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Why a killer US heatwave points to a stifling future for our cities

Professor Sebastian Pfautsch is an expert in urban heat.

Professor Sebastian Pfautsch is an expert in urban heat.Credit:Wayne Harley

Pimlott’s dread was shared in Australia.

Dr Sebastian Pfautsch, a specialist on urban heat at Western Sydney University, says though Australian attention has drifted from the terrible summer of 2019 and 2020, he fears for the future of residents of some suburbs in Sydney and Melbourne.

The heat is coming, he says, and we are not prepared for it.

Stephen Livesley is an associate professor in forest sciences at the University of Melbourne, and an expert on the benefits of urban forests. “It’s possible we’re going to end up with large neighbourhoods which people in 20 or 30 years’ time will simply avoid,” he says.

This concern is not misjudged, says Professor Christian Jakob, a Monash University atmospheric scientist.

His analysis of the heatwave that struck North America shows that it originated with an unremarkable rainshower on the other side of the Pacific Ocean, not far from Japan.

The shower caused an atmospheric disturbance that in turn created what scientists call a Rossby wave, which was guided towards North America by the jet stream, amplifying as it travelled before breaking upon the shores of the Pacific Northwest.

There the wave caused a high-pressure system. As Jakob explains, air heats under pressure. On the ground, temperatures soared. What caused the temperatures to reach such extremes, though, and what made the system linger long enough to cause such misery and destruction beneath it, cannot yet be explained by science says Jakob.

Until better computer models are created all we can know is that as the climate heats due to global warming such heatwaves will in some areas increase in intensity and duration.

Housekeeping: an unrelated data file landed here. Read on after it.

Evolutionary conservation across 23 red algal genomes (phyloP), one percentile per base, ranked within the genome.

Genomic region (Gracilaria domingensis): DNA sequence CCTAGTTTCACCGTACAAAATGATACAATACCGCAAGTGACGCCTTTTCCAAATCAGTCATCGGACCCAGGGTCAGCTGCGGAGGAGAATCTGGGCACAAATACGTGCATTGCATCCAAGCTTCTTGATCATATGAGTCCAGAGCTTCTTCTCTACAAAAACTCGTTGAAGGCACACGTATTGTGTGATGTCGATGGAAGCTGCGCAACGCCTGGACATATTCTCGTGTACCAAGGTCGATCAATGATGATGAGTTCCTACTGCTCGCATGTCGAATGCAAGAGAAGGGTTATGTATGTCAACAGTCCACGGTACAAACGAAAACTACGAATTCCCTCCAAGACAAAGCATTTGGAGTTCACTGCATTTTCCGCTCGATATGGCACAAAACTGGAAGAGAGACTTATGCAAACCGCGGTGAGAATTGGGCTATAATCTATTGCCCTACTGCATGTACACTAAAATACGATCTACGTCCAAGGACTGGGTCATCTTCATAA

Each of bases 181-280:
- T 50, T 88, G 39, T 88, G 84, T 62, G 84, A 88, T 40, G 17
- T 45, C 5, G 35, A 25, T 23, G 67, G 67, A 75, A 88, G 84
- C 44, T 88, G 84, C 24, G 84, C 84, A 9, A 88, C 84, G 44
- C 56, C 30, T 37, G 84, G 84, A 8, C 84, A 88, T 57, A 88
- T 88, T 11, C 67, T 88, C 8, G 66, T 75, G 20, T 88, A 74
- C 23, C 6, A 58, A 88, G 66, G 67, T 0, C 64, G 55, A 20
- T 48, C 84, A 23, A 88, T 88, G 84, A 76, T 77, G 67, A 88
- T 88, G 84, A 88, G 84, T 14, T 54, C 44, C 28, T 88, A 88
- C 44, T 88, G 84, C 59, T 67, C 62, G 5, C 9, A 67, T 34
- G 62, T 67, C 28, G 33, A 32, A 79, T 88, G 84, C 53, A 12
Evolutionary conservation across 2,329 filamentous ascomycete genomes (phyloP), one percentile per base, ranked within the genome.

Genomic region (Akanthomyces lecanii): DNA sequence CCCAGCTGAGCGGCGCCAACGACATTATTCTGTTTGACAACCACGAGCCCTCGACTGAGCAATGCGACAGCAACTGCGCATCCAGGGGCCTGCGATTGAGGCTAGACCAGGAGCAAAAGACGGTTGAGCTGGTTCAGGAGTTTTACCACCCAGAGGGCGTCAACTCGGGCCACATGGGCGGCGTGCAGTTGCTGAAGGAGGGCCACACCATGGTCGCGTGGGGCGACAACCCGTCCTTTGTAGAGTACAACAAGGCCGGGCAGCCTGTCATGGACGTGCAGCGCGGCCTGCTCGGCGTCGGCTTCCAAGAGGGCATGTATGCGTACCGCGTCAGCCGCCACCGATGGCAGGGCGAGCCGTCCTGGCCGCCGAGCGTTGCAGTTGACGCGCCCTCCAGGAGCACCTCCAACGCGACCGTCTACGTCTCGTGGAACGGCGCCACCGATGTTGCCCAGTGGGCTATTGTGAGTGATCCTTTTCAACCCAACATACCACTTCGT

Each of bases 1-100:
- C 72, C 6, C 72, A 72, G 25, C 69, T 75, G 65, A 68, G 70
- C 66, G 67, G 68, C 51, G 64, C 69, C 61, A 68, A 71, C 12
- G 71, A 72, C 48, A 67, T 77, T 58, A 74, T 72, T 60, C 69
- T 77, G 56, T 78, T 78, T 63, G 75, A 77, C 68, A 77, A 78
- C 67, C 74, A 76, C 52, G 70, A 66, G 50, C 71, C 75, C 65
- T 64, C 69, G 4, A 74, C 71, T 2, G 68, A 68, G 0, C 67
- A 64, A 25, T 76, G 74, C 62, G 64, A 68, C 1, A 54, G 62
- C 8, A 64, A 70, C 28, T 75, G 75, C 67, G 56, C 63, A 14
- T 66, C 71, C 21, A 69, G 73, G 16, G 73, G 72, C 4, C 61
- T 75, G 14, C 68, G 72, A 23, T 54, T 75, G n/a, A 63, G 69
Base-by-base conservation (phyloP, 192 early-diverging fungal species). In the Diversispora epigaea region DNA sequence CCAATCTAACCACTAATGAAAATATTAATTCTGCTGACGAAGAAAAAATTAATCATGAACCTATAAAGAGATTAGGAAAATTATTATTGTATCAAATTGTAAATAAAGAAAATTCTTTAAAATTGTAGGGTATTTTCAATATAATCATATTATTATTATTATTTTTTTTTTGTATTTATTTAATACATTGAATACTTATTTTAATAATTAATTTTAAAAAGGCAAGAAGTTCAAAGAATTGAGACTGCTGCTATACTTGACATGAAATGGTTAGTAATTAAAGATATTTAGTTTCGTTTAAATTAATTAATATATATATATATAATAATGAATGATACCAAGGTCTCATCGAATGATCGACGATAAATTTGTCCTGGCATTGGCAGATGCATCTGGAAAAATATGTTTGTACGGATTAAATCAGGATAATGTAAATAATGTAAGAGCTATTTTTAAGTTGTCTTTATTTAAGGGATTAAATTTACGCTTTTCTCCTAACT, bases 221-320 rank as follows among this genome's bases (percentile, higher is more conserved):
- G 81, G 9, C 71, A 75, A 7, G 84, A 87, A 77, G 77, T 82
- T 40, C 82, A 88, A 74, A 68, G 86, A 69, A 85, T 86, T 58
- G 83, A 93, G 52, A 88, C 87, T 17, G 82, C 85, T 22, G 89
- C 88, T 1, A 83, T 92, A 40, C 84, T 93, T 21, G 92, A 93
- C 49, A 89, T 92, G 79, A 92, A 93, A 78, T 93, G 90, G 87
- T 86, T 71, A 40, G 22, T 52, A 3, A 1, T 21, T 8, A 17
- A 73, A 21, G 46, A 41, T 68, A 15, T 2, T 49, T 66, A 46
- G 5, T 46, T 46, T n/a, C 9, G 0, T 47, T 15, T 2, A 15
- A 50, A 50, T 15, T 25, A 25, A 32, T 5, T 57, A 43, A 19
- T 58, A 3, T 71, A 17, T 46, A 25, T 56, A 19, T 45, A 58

Areas particularly prone to the phenomenon include northern Europe, North America and south-eastern Australia, he says.

Caddens in Sydney’s west is being transformed by new developments.

Caddens in Sydney’s west is being transformed by new developments.Credit:Wolter Peeters

On the day that Penrith became for a time the hottest place on earth, with temperatures hitting 48.9 degrees on January 4 last year, Keith Heggart’s air conditioner conked out by midday. The manual said it sometimes did that in extreme heat and recommended hosing it down, but due to bushfires water use was banned. Heggart and his young family closed windows against the smoke and the blinds against the sun and sheltered in the living room where a fan pushed around the hot air.

Watching the news from America these past few weeks, Heggart has fretted about the summers to come. His street in Penrith is older than others and there is some shade, some gaps between the houses, but when he looks at the new developments nearby, he despairs.

“There are no trees, there is no shade,” he says. “You could reach out your window and touch the house next door.